Jason Goodwin: ‘The downside of being ill was feeling ill. Otherwise, it was like a holiday’

Our columnist reports back from his sickbed, where a bout of what his mother used to call 'Heavy Knee' lays him low in the best possible way.

If you must have flu, now is the time. There’s nothing doing in the garden and hedging can wait. It’s not as if you’re missing any fun. Your friends probably have flu, too.

My bug arrived without preamble, unless you count a sudden tiredness on a Sunday night and the odd feeling that accompanied it of having swallowed a spoonful of dried peas. In the morning, I could barely open my eyes.

Kate packed me off to the spare room, where I hovered between death and consciousness with the curtains drawn for the next two days, now and then gratefully imbibing a little chicken broth embittered with ginger and garlic. Starve a fever, feed a cold.

‘I was too far gone to read or do anything at all, so I just lay there and dreamed and had the same thoughts asleep as awake, again and again’

For all the panic about jabs and Asian strains, the flu doesn’t seem to come round very often. As far as I recall, I’ve had it three times in my adult life and the first was in the last millennium, when we all lay like hot sardines in bed for a week, just about managing to fill a jug and distribute the water.

I’m not sure that what I had just now was the full-blown bug, either. It reminded me of a category of illness my mother used to call Heavy Knee, which covered, I suspect, a multitude of possibilities from a major hangover to feverish shakes.

I was too far gone to read or do anything at all, so I just lay there and dreamed and had the same thoughts asleep as awake, again and again, the delusions and memories gently nuzzling one another and floating off like so many rubber ducks in the bath.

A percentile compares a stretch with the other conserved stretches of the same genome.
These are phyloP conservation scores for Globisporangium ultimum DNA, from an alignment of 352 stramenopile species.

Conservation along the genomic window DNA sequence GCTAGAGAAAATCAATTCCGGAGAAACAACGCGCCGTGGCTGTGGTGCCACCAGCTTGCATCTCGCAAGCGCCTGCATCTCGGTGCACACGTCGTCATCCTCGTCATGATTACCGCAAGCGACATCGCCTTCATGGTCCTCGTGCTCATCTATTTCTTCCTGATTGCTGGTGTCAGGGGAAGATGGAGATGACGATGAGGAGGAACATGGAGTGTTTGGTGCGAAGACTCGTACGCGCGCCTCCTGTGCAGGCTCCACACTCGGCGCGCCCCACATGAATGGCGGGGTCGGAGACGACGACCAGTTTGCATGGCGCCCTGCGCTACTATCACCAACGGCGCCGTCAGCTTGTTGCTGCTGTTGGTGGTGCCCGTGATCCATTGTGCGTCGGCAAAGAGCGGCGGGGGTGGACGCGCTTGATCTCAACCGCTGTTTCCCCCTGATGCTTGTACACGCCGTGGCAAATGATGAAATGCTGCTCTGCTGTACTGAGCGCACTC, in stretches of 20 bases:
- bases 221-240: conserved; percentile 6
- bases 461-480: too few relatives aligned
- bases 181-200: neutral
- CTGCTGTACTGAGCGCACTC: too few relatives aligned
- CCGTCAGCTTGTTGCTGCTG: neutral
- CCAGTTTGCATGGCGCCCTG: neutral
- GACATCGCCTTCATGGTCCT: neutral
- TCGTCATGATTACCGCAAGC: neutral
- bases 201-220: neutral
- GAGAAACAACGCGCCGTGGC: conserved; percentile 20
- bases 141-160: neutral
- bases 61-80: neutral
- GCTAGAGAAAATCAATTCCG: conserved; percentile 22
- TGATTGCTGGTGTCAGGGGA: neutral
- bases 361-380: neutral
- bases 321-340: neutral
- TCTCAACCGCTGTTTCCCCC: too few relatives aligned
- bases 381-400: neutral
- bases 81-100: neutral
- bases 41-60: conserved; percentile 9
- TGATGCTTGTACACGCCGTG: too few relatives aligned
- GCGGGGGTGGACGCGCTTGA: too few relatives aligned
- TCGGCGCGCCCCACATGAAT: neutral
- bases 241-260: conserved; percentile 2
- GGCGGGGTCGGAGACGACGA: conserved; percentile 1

The downside of being ill was feeling ill, with the withered eyeballs and the aches and tweaks. Otherwise, it was like a holiday. I was absolved from the school run and from feeding the chickens. I enjoyed drifting in and out of the routines of the house, identified by the sound of tyres on the gravel, the wail of distant music, a barking dog, voices in the kitchen and the scream of a vixen outside a sleeping house at 3am.

‘My only regret was that we hadn’t had the chimney looked at: it would have been cosy to drowse by firelight, like a Victorian invalid’

I liked looking at things, too. My eye roved over the 20 Ottoman costume prints above the mantelpiece and the 14 bishops and musketeers nearer the bed. I counted ladybirds, which have never been as thick as they’ve been this year, hopping about in the window in the up-draught from the radiator.

My only regret was that we hadn’t had the chimney looked at: it would have been cosy to drowse by firelight, like a Victorian invalid, and healthy to have the vapours drawn off the room with the smoke.

On the third day, I rose again, if not out of bed, then at least up in it, grateful for a cup of tea and a banana and to have the curtains open. From my pillows, I could look straight out into the woods and watch as the changing sunlight picked out first one tree, then another, for me to study in awe and wonder.

Soon, I was darting out of bed to raid the bookshelves. Reading in bed is unquestionably the best sort, when you can drift off at will to 18th-century Bath or Brideshead or Imperial Rome.

When the children were growing up, their own illnesses often marked a developmental stage. They would emerge from bouts of coughs and night sweats a little thinner, a bit older and at least an inch taller, as if they had shed a restrictive exoskeleton to reveal the new one growing inside.

I considered that, too, and when I started feeling better, I had a quick glance in the mirror, just to see that I hadn’t gone white overnight.


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